Parents left in dark after reported rape at high school

Advocate file photo by Bill Feig -- The halls of Woodlawn High School. Show caption
Advocate file photo by Bill Feig -- The halls of Woodlawn High School.

Students, parents not told of rape allegation

Woodlawn High School Principal Daniel B. Edwards on Tuesday defended his decision to keep parents in the dark this semester about a 14-year-old student who told authorities she was sexually assaulted inside a bathroom stall on campus.

School leaders alerted the parents of the students involved, but others remained unaware of the criminal investigation even after detectives concluded they had probable cause to make two felony arrests.

A 16-year-old boy was booked with forcible rape two weeks after the Oct. 3 incident, and East Baton Rouge Parish sheriff’s deputies took out an additional warrant last week for another teen accused of standing watch outside the bathroom.

School officials pointed to the sensitivity of the case and the foremost importance of shielding the victim’s identity, among other factors, in explaining their reasoning for not issuing any mass notifications to parents. But that judgment was second-guessed Tuesday by parents, students and others, who said the case raised questions about the criteria school officials weigh in deciding whether to inform parents of criminal activity at schools.

“I hadn’t heard anything about it,” said Arthur Wallace, whose son is a 10th-grader at the school. Wallace was incredulous that a rape could be reported on campus and his family would first learn about it in the newspaper, adding there was “no doubt” he should have been apprised sooner.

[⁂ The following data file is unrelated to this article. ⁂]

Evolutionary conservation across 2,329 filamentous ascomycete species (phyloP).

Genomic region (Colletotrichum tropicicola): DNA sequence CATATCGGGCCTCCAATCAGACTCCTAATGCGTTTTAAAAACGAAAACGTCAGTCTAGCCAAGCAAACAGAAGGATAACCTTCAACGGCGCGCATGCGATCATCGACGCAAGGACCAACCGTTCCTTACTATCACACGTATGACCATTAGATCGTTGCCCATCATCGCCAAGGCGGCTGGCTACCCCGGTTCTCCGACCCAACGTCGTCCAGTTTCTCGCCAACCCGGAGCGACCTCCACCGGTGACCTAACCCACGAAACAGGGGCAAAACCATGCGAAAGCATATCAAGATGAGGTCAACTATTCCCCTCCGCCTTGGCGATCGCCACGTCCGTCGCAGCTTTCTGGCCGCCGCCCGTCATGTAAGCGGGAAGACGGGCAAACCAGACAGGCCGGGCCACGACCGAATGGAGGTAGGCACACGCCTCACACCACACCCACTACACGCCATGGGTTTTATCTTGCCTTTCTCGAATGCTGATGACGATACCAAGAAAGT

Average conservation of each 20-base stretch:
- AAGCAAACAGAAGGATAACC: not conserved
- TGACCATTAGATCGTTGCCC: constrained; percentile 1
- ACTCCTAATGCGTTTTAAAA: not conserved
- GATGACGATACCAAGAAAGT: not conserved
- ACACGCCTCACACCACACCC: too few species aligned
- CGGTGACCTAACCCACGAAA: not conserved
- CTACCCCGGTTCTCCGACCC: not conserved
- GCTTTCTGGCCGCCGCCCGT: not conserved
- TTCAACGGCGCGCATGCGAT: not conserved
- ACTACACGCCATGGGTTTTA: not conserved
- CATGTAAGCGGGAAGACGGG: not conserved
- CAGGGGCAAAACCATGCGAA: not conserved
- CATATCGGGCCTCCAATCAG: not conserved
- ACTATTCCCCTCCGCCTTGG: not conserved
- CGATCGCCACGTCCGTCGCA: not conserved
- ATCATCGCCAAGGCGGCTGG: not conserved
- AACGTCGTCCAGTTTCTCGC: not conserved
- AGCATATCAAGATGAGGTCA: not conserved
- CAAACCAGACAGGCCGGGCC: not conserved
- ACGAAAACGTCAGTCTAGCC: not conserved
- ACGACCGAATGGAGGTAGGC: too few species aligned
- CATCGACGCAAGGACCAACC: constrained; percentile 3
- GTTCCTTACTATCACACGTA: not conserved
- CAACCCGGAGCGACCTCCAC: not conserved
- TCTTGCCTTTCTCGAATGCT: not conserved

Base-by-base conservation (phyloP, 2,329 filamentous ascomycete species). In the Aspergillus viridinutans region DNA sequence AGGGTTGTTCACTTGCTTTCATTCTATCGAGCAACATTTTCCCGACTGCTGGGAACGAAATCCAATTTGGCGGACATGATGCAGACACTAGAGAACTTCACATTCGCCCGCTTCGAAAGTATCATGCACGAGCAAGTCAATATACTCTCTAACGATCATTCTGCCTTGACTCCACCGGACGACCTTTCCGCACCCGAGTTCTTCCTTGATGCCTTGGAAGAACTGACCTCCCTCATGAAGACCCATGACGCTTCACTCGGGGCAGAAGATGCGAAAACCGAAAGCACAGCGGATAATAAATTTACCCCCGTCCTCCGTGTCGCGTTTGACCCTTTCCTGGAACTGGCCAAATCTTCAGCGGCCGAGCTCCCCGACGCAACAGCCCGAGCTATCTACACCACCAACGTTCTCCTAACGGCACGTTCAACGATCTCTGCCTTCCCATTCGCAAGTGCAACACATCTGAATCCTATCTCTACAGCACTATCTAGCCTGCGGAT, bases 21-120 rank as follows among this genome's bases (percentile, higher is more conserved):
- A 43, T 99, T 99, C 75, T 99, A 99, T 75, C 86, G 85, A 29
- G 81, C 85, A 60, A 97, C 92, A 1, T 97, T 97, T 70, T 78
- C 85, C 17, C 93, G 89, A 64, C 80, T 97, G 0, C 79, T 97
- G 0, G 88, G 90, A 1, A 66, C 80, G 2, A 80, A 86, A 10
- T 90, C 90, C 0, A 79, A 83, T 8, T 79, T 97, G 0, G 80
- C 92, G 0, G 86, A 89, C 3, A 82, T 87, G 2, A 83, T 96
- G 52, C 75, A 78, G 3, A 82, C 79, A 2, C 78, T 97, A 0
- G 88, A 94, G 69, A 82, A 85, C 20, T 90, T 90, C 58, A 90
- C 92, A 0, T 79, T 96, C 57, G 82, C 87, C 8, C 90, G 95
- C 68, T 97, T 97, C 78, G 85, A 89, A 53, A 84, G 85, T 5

Edwards initially refused to comment on the investigation but said Tuesday that administrators must be “very careful in protecting the due process rights of all students involved.” He described the sexual assault as “an isolated situation where students made a decision.”

“Based on the investigation of the matter, there may be some complicity on behalf of all three students,” Edwards said, referring to the victim and the two suspects. “We wanted to create as little controversy for those students as we possibly could.”

Asked to elaborate, Edwards suggested there could be “mitigating” circumstances in the case but declined to be more specific, citing the ongoing investigation. “I don’t mean to imply that there was no victim,” he added.

Casey Rayborn Hicks, a Sheriff’s Office spokeswoman, said detectives found sufficient probable cause “based on information gathered from the interview with the victim.” According to arrest warrants, surveillance footage at the school also showed the 14-year-old victim being dragged into the bathroom by her backpack.

The girl told investigators she had been walking down the hall with Dwayne Reed — an 18-year-old who is wanted on one count of principal to forcible rape — and the 16-year-old when the latter student told Reed to check whether a teacher was coming.

Surveillance footage shows Reed “standing outside the bathroom as a lookout,” the warrant says.